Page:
In a tidy bit of salary dumpage, the Atlanta Braves trade inning-eating sweathog Derek Lowe to Cleveland in exchange for an A-ball pitcher Chris Jones.
With Lowe due to earn $15 million next year, the Braves will eating as much as $10M of that total, saving a cool five million bucks to spend on a light-hitting corner outfielder who plays the game the right way.
The Indians? This Tribe is certainly an interesting bunch next year.
In Lowe the Tribe inherit something they already had in spades – a low-strikeout groundball machine able to stay on the field. Between Lowe, Fausto Carmona (he of the recently activated 2012 option), Justin Masterson, Ubaldo Jimenez and Josh Tomlin, the Tribe have nearly 1000 innings of starting pitcher locked up. Only Jimenez strikes out batters at an above average rate while the collective groundball rate is nearly 55%.
The Tribe is going whole hog on the wormburners, hoping to keep the ball in the park at a nice price point. Will it work? Consider this graph, mapping ground ball rate against FIP over the past three seasons.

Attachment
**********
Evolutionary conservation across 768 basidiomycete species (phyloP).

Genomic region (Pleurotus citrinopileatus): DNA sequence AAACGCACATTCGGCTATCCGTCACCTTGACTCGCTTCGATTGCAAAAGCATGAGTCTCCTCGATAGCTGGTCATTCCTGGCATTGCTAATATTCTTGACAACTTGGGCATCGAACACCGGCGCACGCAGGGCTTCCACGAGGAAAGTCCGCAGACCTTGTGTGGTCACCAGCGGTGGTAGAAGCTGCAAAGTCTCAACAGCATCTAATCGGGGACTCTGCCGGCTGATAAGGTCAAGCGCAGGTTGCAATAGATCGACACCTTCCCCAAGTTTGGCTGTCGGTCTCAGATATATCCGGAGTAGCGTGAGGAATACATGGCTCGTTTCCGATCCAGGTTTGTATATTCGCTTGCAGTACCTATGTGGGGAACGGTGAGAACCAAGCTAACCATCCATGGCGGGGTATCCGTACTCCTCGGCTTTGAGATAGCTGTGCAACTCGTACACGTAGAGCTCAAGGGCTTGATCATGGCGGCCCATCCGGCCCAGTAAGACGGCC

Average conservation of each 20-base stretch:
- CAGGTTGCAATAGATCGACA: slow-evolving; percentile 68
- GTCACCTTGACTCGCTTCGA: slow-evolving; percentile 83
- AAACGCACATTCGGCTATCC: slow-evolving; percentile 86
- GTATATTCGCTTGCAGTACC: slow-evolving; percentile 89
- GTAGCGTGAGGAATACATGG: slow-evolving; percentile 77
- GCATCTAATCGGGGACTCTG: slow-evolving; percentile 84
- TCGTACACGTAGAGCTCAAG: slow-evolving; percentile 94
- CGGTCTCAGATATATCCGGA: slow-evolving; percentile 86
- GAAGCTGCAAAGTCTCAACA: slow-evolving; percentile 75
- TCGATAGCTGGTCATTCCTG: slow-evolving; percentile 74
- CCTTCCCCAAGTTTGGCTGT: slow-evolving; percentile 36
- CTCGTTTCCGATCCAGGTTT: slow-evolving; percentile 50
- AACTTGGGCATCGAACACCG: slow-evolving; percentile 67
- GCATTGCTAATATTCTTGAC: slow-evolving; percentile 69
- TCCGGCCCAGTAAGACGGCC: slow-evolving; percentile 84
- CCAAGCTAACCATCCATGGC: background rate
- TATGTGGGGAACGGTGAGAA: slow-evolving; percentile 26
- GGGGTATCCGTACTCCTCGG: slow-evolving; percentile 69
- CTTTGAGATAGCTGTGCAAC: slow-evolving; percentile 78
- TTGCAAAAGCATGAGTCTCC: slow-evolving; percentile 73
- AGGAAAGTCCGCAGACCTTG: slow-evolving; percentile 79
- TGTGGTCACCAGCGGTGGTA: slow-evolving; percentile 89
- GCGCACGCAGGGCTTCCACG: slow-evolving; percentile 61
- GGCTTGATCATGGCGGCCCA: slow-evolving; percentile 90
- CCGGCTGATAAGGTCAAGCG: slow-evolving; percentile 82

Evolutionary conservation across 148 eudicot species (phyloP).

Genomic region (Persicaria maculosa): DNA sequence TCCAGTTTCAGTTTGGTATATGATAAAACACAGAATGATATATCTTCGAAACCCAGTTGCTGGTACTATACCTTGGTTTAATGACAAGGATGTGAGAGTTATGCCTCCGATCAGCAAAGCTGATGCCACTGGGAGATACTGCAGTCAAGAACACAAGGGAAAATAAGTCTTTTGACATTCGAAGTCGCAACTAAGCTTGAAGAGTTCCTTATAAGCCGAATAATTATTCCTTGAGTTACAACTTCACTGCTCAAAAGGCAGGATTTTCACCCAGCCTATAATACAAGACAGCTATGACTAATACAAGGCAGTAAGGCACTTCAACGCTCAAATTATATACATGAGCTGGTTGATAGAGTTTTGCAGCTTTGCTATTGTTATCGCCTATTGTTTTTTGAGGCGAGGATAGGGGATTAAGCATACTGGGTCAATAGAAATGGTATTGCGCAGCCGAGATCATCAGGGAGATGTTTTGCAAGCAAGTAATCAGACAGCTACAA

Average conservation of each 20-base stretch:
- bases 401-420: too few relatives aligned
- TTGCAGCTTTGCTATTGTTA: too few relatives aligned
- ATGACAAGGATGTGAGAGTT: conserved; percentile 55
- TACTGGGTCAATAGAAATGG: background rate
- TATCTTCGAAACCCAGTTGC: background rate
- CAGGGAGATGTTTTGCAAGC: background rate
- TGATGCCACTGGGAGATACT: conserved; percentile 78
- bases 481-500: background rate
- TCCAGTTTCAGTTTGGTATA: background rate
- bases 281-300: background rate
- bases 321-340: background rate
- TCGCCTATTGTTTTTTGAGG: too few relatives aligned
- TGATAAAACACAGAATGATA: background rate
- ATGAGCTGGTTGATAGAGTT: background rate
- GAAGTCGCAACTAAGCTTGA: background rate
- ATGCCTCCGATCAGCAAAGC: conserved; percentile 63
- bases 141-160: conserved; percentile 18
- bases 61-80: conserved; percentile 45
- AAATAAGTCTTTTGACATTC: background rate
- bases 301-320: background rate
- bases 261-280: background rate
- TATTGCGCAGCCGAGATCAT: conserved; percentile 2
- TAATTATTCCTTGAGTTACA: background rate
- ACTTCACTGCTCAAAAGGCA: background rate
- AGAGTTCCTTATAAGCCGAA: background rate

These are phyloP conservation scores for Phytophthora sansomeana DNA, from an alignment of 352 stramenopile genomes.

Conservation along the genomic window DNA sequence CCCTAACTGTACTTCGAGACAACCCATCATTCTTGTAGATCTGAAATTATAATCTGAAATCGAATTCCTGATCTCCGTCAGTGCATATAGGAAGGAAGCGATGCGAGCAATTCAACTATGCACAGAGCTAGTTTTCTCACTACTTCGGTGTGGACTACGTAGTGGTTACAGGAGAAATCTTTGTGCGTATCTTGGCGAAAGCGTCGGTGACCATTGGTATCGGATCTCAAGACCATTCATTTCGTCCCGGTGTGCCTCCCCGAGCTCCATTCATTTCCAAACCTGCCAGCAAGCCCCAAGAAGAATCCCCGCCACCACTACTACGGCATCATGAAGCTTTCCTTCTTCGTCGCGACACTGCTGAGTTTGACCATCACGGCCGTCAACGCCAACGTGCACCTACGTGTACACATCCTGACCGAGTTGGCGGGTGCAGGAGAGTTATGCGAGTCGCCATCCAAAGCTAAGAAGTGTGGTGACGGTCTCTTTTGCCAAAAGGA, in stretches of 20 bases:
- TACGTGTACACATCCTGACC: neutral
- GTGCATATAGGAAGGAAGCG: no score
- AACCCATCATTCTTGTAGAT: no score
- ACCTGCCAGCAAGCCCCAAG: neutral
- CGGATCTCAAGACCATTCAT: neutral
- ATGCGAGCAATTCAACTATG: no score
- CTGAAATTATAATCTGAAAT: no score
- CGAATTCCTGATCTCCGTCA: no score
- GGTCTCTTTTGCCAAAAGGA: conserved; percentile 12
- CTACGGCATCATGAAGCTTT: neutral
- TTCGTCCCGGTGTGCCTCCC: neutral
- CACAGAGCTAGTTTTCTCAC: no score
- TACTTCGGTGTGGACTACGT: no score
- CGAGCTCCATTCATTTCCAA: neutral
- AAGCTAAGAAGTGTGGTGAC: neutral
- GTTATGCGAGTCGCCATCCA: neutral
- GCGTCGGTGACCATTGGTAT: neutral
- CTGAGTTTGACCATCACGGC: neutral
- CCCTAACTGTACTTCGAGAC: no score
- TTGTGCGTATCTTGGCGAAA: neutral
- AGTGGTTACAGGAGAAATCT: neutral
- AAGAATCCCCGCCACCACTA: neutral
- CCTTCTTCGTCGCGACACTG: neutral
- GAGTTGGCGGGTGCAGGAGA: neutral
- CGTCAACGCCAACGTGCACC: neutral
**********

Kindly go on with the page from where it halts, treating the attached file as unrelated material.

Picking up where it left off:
The relationship isn’t overwhelming but it does suggest that more ground balls are indeed good for business. If the Tribe gets 200 innings of ground balls for a mere $5 million dollars they’ve done very well to make their run prevention better, if only in theory.
The biggest thing the Tribe needs now is a strong infield defense to play behind this collection of sinkerballers. Expect to see a lot of Jack Hannahan next to Lake Erie in 2012. The Tribe’s infield defense is a bit of a mixed bag, with Asdrubal Cabrera unlikely to win any Fielding Bible awards and “passably average” serving as Jason Kipnis’ defensive ceiling, the ability to turn all these grounders into out is not a sure thing.
The Braves deal from a position of incredible depth and the Tribe pick up a player in their very specific mould. Other than Derek Lowe being a highly unlikable guy, there is a lot to like in this trade. Interesting it came so soon into the off-season.